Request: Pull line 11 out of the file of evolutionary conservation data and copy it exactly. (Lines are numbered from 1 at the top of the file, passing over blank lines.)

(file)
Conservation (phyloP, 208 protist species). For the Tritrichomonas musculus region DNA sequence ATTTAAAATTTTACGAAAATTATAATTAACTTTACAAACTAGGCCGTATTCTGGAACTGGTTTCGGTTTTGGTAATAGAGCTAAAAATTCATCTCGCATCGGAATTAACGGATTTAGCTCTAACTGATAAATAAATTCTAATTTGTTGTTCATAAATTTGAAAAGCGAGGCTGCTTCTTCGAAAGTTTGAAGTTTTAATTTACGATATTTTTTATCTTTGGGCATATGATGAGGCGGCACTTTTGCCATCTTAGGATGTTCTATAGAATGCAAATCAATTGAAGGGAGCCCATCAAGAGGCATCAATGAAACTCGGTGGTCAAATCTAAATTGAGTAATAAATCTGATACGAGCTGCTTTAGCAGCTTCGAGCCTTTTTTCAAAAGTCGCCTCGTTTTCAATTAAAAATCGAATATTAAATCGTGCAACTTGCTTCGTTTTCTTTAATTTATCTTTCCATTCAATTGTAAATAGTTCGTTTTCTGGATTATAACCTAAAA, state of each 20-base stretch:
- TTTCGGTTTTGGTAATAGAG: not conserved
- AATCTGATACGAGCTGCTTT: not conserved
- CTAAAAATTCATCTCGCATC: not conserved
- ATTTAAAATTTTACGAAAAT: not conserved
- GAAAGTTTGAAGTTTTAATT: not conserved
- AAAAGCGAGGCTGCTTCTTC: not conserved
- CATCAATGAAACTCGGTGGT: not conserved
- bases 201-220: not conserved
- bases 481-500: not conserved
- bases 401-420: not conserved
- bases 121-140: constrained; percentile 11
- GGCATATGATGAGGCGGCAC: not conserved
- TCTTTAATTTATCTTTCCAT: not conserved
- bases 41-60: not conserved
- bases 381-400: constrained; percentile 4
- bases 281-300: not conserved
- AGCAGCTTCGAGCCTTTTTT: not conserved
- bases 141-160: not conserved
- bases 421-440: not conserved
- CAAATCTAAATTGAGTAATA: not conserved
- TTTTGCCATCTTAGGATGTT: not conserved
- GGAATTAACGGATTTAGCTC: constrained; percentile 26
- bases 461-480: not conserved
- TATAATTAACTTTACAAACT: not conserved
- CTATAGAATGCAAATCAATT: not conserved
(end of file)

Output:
- bases 401-420: not conserved